• Minor: First- and second-degree burns that cover less than 10% of the body are considered minor and rarely require hospitalization.
  • Moderate: Second-degree burns that cover about 10% of the body are classified as moderate. Burns on the hands, feet, face or genitals can range from moderate to severe.
  • Severe: Third-degree burns that cover more than 1% of the body are considered severe.

Complications of Disease

Deep or extensive burns can result in various complications, such as:

  • Bacterial infection, potentially progressing to a bloodstream infection (sepsis).
  • Loss of bodily fluids, leading to reduced blood volume (hypovolemia).
  • Dangerously low body temperature (hypothermia).
  • Respiratory issues due to inhaling hot air or smoke.
  • Formation of scars or raised areas resulting from excessive scar tissue growth (keloids).
  • Bone and joint complications, including skin, muscle, or tendon shortening and tightening due to scar tissue (contractures).

Treatment of Severe Burns

Burn surgery can be broadly categorized into two main types: acute and reconstructive.

Acute burn care is administered immediately following the injury and is typically overseen by a team of trauma surgeons, who specialize in this area.  A burn surgery team usually comprises a burn surgeon, general surgery resident, burn advanced practice clinician, anesthesia specialist, operating room scrub tech, OR nurse, and an OR health care assistant.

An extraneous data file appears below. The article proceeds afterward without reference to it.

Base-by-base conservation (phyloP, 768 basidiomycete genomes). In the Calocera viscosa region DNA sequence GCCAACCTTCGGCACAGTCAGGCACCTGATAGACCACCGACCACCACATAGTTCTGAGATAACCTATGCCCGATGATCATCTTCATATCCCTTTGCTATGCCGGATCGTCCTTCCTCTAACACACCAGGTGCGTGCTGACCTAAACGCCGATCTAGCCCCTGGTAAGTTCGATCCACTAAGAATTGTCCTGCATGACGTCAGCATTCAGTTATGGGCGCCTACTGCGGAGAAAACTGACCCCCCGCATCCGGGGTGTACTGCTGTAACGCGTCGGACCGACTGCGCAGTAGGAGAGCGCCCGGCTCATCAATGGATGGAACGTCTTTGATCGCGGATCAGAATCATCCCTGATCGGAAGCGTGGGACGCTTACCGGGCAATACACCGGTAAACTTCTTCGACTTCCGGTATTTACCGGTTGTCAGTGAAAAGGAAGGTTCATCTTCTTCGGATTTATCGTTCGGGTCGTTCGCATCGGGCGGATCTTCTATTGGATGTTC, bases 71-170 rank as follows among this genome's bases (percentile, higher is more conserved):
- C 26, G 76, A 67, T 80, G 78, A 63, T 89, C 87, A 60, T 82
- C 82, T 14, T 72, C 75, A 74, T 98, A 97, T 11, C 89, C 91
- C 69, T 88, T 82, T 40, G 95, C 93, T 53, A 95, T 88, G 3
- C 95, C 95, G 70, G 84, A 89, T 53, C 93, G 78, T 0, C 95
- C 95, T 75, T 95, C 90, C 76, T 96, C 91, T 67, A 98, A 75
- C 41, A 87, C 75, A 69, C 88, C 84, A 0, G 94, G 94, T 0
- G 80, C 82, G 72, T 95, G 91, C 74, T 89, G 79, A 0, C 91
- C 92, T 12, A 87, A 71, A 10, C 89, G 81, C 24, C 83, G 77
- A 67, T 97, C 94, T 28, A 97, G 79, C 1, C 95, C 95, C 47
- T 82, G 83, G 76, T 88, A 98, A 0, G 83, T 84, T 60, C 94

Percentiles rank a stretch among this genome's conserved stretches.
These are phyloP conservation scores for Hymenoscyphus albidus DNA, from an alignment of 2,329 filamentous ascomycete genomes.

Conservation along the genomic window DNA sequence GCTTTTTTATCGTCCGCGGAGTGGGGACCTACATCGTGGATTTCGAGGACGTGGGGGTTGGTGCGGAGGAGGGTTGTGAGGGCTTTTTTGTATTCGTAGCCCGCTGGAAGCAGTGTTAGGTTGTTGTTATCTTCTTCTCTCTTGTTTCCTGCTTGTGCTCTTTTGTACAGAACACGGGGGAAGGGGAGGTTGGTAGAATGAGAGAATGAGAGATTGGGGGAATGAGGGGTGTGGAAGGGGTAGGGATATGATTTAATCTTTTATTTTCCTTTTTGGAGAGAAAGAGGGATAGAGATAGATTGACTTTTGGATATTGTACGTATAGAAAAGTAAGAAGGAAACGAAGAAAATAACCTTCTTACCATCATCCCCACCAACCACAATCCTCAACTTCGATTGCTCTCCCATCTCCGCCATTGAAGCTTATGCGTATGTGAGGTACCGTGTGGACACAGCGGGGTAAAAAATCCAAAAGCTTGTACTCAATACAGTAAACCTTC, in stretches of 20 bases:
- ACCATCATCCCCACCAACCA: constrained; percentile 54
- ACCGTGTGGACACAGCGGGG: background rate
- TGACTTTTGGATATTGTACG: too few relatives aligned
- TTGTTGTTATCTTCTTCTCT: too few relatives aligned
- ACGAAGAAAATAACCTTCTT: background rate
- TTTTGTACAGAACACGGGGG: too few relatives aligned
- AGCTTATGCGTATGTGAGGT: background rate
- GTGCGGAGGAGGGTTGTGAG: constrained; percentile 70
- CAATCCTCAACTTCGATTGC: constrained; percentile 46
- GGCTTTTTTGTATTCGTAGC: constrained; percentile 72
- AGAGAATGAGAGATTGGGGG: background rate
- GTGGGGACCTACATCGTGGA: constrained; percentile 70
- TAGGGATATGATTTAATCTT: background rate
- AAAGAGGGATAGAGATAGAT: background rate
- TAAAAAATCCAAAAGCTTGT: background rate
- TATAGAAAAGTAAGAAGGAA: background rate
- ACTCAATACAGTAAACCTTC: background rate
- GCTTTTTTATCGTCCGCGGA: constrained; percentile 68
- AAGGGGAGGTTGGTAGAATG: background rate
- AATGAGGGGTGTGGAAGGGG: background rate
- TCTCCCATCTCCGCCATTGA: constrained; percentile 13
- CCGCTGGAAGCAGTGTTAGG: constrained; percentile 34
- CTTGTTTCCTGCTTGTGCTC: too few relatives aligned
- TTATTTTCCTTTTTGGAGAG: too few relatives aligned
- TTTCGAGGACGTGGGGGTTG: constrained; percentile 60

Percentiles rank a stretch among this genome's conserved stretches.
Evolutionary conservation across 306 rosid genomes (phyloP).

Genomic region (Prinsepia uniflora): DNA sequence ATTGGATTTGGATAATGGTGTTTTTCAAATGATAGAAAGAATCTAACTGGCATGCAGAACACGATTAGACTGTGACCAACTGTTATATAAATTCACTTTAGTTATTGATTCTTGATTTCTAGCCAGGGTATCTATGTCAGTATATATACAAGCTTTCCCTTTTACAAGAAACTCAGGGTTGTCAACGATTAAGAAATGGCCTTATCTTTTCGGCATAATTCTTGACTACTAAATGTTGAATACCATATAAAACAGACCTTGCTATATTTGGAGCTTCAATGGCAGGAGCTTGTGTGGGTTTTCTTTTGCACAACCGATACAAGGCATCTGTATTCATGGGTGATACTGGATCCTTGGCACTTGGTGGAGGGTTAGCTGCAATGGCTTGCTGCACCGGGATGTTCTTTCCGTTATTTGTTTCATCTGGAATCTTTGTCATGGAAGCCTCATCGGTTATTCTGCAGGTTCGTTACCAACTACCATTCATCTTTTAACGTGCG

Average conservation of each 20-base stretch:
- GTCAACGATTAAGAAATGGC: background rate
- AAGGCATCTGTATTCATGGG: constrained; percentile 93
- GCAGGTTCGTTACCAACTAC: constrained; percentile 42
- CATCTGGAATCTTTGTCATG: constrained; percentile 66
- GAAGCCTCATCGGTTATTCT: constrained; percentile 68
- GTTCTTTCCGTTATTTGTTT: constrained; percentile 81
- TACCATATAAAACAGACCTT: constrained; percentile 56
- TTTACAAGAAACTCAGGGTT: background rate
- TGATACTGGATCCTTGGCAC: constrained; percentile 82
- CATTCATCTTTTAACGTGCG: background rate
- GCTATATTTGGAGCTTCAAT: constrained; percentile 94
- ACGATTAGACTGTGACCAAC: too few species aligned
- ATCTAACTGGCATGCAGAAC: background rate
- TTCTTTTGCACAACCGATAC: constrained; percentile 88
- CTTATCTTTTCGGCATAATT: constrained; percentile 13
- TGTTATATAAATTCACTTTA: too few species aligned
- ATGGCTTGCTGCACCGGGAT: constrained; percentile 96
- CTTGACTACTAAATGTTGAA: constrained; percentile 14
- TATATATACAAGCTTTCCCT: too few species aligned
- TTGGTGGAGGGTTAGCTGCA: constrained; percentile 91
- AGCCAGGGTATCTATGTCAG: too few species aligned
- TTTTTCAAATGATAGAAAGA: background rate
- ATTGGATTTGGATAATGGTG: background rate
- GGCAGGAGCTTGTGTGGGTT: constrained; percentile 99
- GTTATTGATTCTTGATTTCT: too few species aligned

• Escharotomy – This procedure involves making an incision in the burn area to alleviate pressure and restore proper blood circulation. It is commonly employed for the treatment of circumferential burns and cases of compartment syndrome.
  • Fasciotomy – In this surgical intervention, an incision is made in the fascia to relieve pressure and enhance blood flow. It is frequently utilized to address severe circumferential burns and cases of compartment syndrome.
  • Release – A surgical technique aimed at freeing scar tissue to improve range of motion and functionality. In some instances, a skin graft may be necessary to complete this procedure.
  • Tracheostomy – A surgical procedure performed by a surgeon in which an incision is made in the neck to facilitate the placement of a tube into the lungs, assisting the patient with breathing.